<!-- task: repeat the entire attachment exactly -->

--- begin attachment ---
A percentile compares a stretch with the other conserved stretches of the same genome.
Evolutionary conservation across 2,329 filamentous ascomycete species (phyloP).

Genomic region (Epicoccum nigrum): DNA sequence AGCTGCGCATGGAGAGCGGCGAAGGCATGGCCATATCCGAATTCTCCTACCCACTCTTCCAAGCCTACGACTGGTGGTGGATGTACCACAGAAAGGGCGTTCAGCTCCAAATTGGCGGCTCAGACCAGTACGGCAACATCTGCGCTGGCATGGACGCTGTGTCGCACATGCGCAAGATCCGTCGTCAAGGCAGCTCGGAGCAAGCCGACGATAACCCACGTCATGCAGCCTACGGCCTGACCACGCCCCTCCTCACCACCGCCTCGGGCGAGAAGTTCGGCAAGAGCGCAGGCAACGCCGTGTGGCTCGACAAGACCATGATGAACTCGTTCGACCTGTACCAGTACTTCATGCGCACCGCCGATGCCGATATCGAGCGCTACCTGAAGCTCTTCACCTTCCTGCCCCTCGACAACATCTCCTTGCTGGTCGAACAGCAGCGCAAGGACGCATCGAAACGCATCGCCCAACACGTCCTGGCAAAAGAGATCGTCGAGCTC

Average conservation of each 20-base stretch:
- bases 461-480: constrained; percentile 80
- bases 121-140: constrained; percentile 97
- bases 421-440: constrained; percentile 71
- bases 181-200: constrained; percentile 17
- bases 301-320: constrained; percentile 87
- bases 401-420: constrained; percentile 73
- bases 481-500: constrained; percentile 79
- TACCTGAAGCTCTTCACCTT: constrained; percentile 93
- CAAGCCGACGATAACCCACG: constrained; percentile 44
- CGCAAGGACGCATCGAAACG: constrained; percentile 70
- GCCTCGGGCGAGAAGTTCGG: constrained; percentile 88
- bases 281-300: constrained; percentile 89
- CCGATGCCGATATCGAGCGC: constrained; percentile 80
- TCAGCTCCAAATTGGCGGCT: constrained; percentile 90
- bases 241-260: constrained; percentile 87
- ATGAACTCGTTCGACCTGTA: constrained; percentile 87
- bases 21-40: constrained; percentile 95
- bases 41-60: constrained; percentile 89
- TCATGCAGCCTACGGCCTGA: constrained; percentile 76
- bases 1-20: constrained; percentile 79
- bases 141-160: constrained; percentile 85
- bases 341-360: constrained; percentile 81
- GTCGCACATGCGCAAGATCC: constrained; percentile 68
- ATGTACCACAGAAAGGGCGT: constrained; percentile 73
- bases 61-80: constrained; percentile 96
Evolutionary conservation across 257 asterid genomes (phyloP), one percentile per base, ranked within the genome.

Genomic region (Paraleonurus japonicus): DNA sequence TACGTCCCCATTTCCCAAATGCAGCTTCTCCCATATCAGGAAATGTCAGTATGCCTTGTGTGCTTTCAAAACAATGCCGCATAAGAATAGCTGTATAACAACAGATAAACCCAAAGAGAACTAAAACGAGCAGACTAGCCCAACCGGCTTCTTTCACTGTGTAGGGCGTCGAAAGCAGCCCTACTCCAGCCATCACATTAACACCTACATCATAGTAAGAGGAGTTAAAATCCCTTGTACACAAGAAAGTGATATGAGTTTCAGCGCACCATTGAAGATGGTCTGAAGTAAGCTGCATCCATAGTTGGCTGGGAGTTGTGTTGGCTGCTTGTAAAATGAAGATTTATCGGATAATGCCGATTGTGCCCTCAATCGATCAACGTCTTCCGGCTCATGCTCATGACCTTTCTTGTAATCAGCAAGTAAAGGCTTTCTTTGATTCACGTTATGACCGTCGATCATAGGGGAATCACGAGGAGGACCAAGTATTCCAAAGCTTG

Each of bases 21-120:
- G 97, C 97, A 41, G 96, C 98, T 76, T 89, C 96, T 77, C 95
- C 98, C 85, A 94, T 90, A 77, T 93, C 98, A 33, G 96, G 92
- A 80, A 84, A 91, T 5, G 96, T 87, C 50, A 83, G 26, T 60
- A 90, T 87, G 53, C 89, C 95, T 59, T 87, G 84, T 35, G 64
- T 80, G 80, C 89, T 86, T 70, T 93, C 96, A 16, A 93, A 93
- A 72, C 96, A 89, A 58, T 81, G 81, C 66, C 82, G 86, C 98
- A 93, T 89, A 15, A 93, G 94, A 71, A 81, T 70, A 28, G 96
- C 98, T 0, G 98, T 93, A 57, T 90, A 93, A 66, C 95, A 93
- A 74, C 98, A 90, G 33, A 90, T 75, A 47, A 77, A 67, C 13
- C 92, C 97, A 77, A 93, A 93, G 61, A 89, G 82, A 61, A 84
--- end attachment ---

A percentile compares a stretch with the other conserved stretches of the same genome.
Evolutionary conservation across 2,329 filamentous ascomycete species (phyloP).

Genomic region (Epicoccum nigrum): DNA sequence AGCTGCGCATGGAGAGCGGCGAAGGCATGGCCATATCCGAATTCTCCTACCCACTCTTCCAAGCCTACGACTGGTGGTGGATGTACCACAGAAAGGGCGTTCAGCTCCAAATTGGCGGCTCAGACCAGTACGGCAACATCTGCGCTGGCATGGACGCTGTGTCGCACATGCGCAAGATCCGTCGTCAAGGCAGCTCGGAGCAAGCCGACGATAACCCACGTCATGCAGCCTACGGCCTGACCACGCCCCTCCTCACCACCGCCTCGGGCGAGAAGTTCGGCAAGAGCGCAGGCAACGCCGTGTGGCTCGACAAGACCATGATGAACTCGTTCGACCTGTACCAGTACTTCATGCGCACCGCCGATGCCGATATCGAGCGCTACCTGAAGCTCTTCACCTTCCTGCCCCTCGACAACATCTCCTTGCTGGTCGAACAGCAGCGCAAGGACGCATCGAAACGCATCGCCCAACACGTCCTGGCAAAAGAGATCGTCGAGCTC

Average conservation of each 20-base stretch:
- bases 461-480: constrained; percentile 80
- bases 121-140: constrained; percentile 97
- bases 421-440: constrained; percentile 71
- bases 181-200: constrained; percentile 17
- bases 301-320: constrained; percentile 87
- bases 401-420: constrained; percentile 73
- bases 481-500: constrained; percentile 79
- TACCTGAAGCTCTTCACCTT: constrained; percentile 93
- CAAGCCGACGATAACCCACG: constrained; percentile 44
- CGCAAGGACGCATCGAAACG: constrained; percentile 70
- GCCTCGGGCGAGAAGTTCGG: constrained; percentile 88
- bases 281-300: constrained; percentile 89
- CCGATGCCGATATCGAGCGC: constrained; percentile 80
- TCAGCTCCAAATTGGCGGCT: constrained; percentile 90
- bases 241-260: constrained; percentile 87
- ATGAACTCGTTCGACCTGTA: constrained; percentile 87
- bases 21-40: constrained; percentile 95
- bases 41-60: constrained; percentile 89
- TCATGCAGCCTACGGCCTGA: constrained; percentile 76
- bases 1-20: constrained; percentile 79
- bases 141-160: constrained; percentile 85
- bases 341-360: constrained; percentile 81
- GTCGCACATGCGCAAGATCC: constrained; percentile 68
- ATGTACCACAGAAAGGGCGT: constrained; percentile 73
- bases 61-80: constrained; percentile 96
Evolutionary conservation across 257 asterid genomes (phyloP), one percentile per base, ranked within the genome.

Genomic region (Paraleonurus japonicus): DNA sequence TACGTCCCCATTTCCCAAATGCAGCTTCTCCCATATCAGGAAATGTCAGTATGCCTTGTGTGCTTTCAAAACAATGCCGCATAAGAATAGCTGTATAACAACAGATAAACCCAAAGAGAACTAAAACGAGCAGACTAGCCCAACCGGCTTCTTTCACTGTGTAGGGCGTCGAAAGCAGCCCTACTCCAGCCATCACATTAACACCTACATCATAGTAAGAGGAGTTAAAATCCCTTGTACACAAGAAAGTGATATGAGTTTCAGCGCACCATTGAAGATGGTCTGAAGTAAGCTGCATCCATAGTTGGCTGGGAGTTGTGTTGGCTGCTTGTAAAATGAAGATTTATCGGATAATGCCGATTGTGCCCTCAATCGATCAACGTCTTCCGGCTCATGCTCATGACCTTTCTTGTAATCAGCAAGTAAAGGCTTTCTTTGATTCACGTTATGACCGTCGATCATAGGGGAATCACGAGGAGGACCAAGTATTCCAAAGCTTG

Each of bases 21-120:
- G 97, C 97, A 41, G 96, C 98, T 76, T 89, C 96, T 77, C 95
- C 98, C 85, A 94, T 90, A 77, T 93, C 98, A 33, G 96, G 92
- A 80, A 84, A 91, T 5, G 96, T 87, C 50, A 83, G 26, T 60
- A 90, T 87, G 53, C 89, C 95, T 59, T 87, G 84, T 35, G 64
- T 80, G 80, C 89, T 86, T 70, T 93, C 96, A 16, A 93, A 93
- A 72, C 96, A 89, A 58, T 81, G 81, C 66, C 82, G 86, C 98
- A 93, T 89, A 15, A 93, G 94, A 71, A 81, T 70, A 28, G 96
- C 98, T 0, G 98, T 93, A 57, T 90, A 93, A 66, C 95, A 93
- A 74, C 98, A 90, G 33, A 90, T 75, A 47, A 77, A 67, C 13
- C 92, C 97, A 77, A 93, A 93, G 61, A 89, G 82, A 61, A 84